Right, exactly. And I think gathering that data could help scientists understand whether a peatland is functioning as a healthy peatland and a robust carbon sink, or whether it’s degraded in some way that you maybe didn’t know and might be actually emitting carbon.

Roman Mars:
So what’s the pattern they’re finding and how do you tell if the breathing of a bog is healthy or not?

Emmett FitzGerald:
Yeah, I asked Roxane that.

Roxane Andersen:
So what we found is that healthy peatland, if you like, they have one peak and one trough, roughly every year. The peak is usually, if they’re really healthy, it’s usually going to be in the autumn with quite a high amplitude. And then the trough is going to be in the spring. So you have this cycle of peaks and troughs.

Emmett FitzGerald:
One big breath in and one big breath out every year?

Roxane Andersen:
Yeah, and then the more degraded it gets, the more it just becomes no peaks, no troughs, just a flatter line.

Roman Mars:
Well, you don’t want to see a flat line, like an EKG. You don’t want that.

Emmett FitzGerald:
Right, and Roxane says that this new way of gathering bog breathing data is actually really important, or could be really important for peatland conservation globally.

Roxane Andersen:
I think that the interesting thing, for me, about this is that it completely changes the way that we can understand peatland globally because we can just do that. If we spend the time to do the validation, like we’ve done here for any type of peatland, you might end up with knowing what the signal or the breathing pattern for a particular type of peatland is. And you might be able to detect anomalies that are diagnostic of degradation for peatlands that are impossible to reach, or very difficult to reach, that are really remote or impossible to visit on a regular basis.

Emmett FitzGerald:
And this is really important because so many peatlands are in these remote locations, and they’re places that humans have tended to avoid. We’re actually still discovering new peatlands and often they’re really hard to access. So it could be this really helpful tool in mapping and understanding the role that peatlands are playing as carbon sinks or as carbon sources.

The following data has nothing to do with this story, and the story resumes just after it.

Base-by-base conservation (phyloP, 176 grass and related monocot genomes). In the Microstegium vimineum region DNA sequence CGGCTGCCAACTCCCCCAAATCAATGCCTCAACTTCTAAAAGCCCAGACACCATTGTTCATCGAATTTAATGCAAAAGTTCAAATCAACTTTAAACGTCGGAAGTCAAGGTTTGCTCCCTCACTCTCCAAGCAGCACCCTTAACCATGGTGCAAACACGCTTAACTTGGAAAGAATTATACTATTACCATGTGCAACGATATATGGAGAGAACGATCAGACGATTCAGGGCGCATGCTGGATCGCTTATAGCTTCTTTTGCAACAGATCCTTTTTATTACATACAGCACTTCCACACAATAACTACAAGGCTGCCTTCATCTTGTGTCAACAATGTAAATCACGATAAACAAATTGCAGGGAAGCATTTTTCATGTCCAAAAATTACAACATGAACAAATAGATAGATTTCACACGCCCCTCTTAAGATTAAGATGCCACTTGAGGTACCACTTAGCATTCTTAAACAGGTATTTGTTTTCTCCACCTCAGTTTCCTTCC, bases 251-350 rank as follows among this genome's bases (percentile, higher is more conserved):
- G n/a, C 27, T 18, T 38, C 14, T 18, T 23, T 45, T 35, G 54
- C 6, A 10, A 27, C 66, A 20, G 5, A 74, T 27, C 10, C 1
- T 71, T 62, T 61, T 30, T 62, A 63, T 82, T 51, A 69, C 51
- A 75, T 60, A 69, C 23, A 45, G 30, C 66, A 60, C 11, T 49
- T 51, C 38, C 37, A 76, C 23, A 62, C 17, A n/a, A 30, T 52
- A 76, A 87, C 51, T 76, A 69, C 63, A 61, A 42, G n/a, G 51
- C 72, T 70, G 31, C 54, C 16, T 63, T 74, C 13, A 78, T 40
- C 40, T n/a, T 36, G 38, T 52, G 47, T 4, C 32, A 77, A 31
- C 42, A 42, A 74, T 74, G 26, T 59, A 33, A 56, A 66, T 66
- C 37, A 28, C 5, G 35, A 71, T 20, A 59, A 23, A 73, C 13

Roman Mars:
I mean, one of the things that I think is really interesting about the story, is that the peatlands are doing a lot of good if they’re healthy. But if they’re not healthy, they’re actually kind of a problem, because they released that carbon that they’ve stored.

Emmett FitzGerald:
Right, exactly. It’s super important that we find out where they are and monitor them and really are invested in keeping them healthy all around the world. All of our well-being is caught up in that carbon beneath these hotspots all over the world.

Roman Mars:
Yeah. Oh, that’s so cool. Well, I love bogs even more now. Thank you so much, Emmett.

Emmett FitzGerald:
Yeah, of course.

———

Roman Mars:
99% Invisible was produced this week by Emmett FitzGerald. Mix by Bryson Barnes. Music by Sean Real. Our senior producer is Delaney Hall. Kurt Kohlstedt is the digital director. The rest of the team is Christopher Johnson, Vivian Le, Chris Berube, Joe Rosenberg, Katie Mingle, Abby Madan, Sofia Klatzker, and me, Roman Mars. Special thanks this week to Jesse Reynolds from UCLA, who we also spoke to for this story. And also to writers, Virginia Gewin and Sharon Levy, whose articles about the Flow Country got us interested in the region. If you want to read more about peatland restoration in Scotland, we have links to their fantastic articles on our website. It’s 99pi.org.

We are a founding member of Radiotopia from PRX, a fiercely independent collective of the most innovative, listener-supported 100% artist-owned podcasts in the world. Find them all at radiotopia.fm.

You can tweet at me @romanmars and the show @99piorg. We’re on Instagram and Reddit too. You can now order our first book, “The 99% Invisible City” at 99pi.org/book. We have links to purchase it anywhere you get your books including signed editions and the audiobook and if you did get the book and enjoyed it, review it somewhere. That’s a huge boost to us. For all your other 99pi needs, look no further than 99pi.org.

Credits

Production